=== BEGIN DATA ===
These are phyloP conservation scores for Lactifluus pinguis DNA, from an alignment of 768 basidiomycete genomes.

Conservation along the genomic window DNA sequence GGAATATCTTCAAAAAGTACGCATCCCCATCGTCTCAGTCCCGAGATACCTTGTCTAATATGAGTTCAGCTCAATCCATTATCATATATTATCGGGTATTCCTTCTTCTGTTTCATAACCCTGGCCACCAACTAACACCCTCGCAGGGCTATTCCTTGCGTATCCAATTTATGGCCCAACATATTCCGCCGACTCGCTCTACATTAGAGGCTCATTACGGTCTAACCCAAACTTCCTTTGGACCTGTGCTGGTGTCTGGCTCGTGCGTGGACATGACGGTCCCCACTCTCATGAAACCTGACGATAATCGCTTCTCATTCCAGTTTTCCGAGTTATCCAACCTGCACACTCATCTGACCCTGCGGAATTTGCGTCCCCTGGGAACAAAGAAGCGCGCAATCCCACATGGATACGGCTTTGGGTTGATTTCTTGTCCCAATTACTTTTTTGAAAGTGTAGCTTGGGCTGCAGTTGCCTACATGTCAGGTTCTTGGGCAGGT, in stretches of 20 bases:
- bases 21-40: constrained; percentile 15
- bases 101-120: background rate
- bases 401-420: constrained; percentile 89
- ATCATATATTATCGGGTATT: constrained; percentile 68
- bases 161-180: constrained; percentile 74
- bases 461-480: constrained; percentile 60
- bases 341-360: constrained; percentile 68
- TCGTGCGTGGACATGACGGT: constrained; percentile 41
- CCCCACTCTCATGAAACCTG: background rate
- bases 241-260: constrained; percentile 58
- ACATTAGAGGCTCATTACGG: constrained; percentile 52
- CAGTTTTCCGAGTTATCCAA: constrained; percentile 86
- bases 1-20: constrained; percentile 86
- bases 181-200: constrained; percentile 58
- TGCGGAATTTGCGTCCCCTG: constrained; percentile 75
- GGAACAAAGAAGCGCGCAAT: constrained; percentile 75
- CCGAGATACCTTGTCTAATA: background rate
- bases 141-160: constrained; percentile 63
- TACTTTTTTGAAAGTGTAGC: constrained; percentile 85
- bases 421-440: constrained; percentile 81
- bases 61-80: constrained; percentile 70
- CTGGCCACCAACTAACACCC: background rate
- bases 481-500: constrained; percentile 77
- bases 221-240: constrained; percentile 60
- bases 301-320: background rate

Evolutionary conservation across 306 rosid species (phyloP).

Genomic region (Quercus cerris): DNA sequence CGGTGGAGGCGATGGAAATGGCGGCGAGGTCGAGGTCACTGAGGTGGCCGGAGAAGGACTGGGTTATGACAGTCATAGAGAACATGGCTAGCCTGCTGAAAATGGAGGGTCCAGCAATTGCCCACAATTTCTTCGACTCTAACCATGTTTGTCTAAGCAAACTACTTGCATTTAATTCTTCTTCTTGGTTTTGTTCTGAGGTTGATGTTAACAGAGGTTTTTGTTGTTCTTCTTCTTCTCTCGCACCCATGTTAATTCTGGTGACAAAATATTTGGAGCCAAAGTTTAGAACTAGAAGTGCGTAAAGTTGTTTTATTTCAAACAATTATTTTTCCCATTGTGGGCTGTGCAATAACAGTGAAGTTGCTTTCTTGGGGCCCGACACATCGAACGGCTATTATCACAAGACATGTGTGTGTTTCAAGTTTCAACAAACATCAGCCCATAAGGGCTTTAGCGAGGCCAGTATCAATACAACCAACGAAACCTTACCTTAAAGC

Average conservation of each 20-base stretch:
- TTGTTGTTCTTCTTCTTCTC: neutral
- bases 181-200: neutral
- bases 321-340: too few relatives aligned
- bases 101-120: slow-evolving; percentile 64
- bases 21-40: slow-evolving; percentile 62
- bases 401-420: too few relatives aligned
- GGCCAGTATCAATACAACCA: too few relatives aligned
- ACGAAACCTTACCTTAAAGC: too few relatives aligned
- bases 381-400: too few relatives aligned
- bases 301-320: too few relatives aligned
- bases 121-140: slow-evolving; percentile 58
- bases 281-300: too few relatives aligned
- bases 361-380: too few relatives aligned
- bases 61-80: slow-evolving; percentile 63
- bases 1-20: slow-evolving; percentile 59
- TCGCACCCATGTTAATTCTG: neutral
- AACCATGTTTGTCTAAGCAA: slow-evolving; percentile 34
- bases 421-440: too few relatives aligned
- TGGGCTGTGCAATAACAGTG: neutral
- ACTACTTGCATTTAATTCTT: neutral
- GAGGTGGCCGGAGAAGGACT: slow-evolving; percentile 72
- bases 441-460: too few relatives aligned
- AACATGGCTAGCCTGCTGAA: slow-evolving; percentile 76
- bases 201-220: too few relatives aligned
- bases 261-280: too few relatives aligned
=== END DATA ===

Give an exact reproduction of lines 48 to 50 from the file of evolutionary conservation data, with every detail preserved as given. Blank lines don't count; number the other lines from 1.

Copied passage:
- bases 421-440: too few relatives aligned
- TGGGCTGTGCAATAACAGTG: neutral
- ACTACTTGCATTTAATTCTT: neutral